Savage joined the faulty of the University of New Haven in September of 2005. Prior to coming to UNH, she was an adjunct professor at Saint Joseph's College and the University of Connecticut at Hartford. She also spent two years at the National Institute of Standards and Technology in Gaithersburg, MD as a National Research Council Postdoctoral Fellow. We sat down with Nancy Savage and learned what she is doing inside and outside of the classroom.
I enjoy working and interacting with the students at UNH. Because UNH is a school with an undergraduate focus, I can interact with students in a one-on-one capacity. It is fun to mentor students, to help them to make decisions about their future, and to observe how they mature as individuals from their first year to when they graduate. The chemistry program at UNH is fortunate to teach students that are enthusiastic about chemistry and the sciences.
I believe that the future of teaching includes an increased use of technology. Today’s student is very comfortable with technology, and this will only increase over time (My first grader has a smart board in his classroom, so imagine how comfortable he’ll be with technology as a college student.) Already, I use the Tegrity system, Blackboard and online homework in my classes and I feel that these technological additions enhance my teaching.
I use the Tegrity program. This wonderful program records what I say and write during class. Students can go back and listen to the whole lecture, or just portions of it, at a later date. This allows them to review and reinforce content, which is particularly useful for students that are not good at taking notes.
I am excited about service learning courses. Service learning courses have a community service experience that is tied the course content. As a result, students will apply course content to their community service and the service learning will impact their course work. Service learning relates and reinforces material learned in the classroom. Students will not just be working for a grade but to see the impact that their work will have on their community. This is a real world experience that will get them excited about their subject matter. I am teaching my first service learning course this spring, Instrumental Analysis Lab. My students and I are working with Common Ground High School in New Haven, giving their students the opportunity to perform experiments typically unavailable to them.
Students look forward to the in-class problem sessions that I have in all of my classes. Students learn chemistry best when they spend time doing problems. By taking time out of lecture and working on problems during class, my students can get an immediate help when they have difficulty with a concept. I love working with students in this capacity and I believe this is when I am most effective as a teacher. The students really respond to it. I provide an atmosphere where they are comfortable asking questions, and it spills over to the days I lecture.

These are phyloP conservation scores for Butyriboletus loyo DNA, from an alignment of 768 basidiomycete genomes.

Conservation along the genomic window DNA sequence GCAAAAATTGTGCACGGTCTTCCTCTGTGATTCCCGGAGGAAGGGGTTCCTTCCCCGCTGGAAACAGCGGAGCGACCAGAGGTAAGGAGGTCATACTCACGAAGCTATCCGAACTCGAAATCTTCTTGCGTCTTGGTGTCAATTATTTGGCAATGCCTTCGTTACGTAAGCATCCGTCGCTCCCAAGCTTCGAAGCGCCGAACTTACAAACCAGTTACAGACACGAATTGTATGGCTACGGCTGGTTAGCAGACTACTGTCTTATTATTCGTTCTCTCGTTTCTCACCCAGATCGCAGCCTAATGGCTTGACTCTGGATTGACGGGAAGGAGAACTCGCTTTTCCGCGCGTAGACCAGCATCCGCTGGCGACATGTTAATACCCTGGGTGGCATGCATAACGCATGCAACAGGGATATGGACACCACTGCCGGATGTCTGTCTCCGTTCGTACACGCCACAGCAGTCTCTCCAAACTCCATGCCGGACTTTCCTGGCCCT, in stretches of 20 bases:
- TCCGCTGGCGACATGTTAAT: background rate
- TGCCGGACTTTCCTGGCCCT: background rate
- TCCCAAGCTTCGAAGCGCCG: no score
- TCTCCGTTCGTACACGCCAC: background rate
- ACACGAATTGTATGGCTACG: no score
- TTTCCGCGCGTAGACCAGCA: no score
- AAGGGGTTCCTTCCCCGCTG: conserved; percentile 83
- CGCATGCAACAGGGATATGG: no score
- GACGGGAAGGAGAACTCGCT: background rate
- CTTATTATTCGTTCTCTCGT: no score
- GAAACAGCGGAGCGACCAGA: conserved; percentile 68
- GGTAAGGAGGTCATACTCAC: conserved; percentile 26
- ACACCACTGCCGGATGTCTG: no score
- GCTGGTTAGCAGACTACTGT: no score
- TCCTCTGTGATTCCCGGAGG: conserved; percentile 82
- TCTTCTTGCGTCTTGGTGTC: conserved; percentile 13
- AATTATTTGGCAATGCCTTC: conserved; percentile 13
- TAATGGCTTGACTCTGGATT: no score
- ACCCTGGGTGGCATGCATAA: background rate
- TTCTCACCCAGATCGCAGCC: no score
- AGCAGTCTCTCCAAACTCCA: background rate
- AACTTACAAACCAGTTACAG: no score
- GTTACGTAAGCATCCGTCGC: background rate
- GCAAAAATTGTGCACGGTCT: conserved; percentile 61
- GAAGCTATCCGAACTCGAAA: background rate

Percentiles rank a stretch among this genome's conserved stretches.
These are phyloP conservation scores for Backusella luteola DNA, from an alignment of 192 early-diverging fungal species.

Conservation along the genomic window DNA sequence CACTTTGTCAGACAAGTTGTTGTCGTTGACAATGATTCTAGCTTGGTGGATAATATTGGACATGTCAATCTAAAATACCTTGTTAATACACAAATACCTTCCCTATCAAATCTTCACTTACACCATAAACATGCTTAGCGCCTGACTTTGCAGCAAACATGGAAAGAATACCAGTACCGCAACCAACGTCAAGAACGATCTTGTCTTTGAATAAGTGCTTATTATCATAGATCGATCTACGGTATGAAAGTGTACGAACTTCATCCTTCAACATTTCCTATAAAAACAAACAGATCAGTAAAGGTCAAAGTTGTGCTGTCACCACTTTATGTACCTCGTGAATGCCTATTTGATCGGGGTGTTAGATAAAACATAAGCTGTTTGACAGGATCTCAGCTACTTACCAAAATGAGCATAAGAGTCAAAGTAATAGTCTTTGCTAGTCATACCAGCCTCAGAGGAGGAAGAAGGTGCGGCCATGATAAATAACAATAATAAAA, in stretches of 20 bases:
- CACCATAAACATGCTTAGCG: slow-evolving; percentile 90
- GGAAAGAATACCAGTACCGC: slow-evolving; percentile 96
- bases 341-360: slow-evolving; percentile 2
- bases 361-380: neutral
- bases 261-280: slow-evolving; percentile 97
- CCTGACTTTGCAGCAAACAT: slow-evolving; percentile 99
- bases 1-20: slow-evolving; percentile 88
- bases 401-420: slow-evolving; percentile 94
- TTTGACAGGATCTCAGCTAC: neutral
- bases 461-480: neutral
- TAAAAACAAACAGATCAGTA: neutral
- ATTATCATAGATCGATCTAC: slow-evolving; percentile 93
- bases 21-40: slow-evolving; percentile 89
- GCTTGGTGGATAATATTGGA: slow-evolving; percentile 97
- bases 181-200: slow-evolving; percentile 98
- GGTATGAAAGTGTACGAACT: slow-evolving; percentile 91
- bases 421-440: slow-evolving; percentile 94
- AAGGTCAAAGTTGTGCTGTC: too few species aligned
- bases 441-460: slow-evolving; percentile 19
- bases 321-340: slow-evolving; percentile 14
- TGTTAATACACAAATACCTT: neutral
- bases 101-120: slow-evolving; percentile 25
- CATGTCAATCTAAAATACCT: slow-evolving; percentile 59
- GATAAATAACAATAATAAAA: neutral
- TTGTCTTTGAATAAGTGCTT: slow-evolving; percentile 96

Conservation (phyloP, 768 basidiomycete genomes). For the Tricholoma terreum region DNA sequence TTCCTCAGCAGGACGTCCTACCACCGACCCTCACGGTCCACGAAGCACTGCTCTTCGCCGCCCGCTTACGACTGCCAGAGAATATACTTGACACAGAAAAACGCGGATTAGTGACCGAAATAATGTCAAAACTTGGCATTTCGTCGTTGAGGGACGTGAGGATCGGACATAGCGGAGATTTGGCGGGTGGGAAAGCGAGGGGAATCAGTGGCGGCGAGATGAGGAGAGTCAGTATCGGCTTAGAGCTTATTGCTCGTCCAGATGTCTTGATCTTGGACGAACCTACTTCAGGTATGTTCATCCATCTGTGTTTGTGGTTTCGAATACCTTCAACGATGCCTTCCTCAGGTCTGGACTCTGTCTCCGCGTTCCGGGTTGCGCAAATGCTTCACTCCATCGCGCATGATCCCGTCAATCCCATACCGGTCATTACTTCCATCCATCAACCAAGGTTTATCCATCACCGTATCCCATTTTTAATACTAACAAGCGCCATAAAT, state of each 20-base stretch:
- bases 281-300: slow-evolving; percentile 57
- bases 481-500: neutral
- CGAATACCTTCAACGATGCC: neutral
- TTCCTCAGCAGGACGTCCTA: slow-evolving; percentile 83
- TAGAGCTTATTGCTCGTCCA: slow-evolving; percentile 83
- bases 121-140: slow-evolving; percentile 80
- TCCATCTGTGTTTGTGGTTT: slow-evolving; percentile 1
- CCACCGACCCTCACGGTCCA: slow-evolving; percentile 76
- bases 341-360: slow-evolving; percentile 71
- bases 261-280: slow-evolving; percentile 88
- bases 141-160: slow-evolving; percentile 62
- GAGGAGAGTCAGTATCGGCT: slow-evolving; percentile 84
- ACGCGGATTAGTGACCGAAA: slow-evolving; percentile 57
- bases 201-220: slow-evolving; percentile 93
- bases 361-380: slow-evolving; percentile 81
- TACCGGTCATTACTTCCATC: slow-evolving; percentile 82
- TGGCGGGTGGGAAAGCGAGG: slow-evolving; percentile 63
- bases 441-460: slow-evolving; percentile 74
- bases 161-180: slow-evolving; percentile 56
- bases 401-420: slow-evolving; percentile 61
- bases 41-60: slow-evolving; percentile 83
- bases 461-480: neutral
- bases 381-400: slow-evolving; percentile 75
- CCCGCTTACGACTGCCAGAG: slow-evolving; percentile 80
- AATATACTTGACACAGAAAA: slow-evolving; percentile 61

My advice for students is to find some balance during their four years of college. Of course they should choose elective courses that will make them marketable to an employer, but they should also choose elective courses just to learn about another discipline. Yes, a research position or internship will help you get a job, but an interviewer will also find it interesting that you were the lead in spring theater production or wrote an article every week for the college paper. In college you will have to study, perhaps more than you ever have before, but there will still be so much free time. Be engaged in your education, both inside the classroom and out, and finish college with no regrets
At UNH we host the Summer Institute for Young Women, a weeklong, residential science and engineering summer program for middle school girls. This program is jointly administered by the Tagliatela College of Engineering and University College. Last summer we had 17 participants, and enrollment for this year has nearly doubled. The program allow 6th through 9th graders to live and learn together, sharing in their love of science. Many of our undergraduates helped out during the program, a rewarding experience for them as well.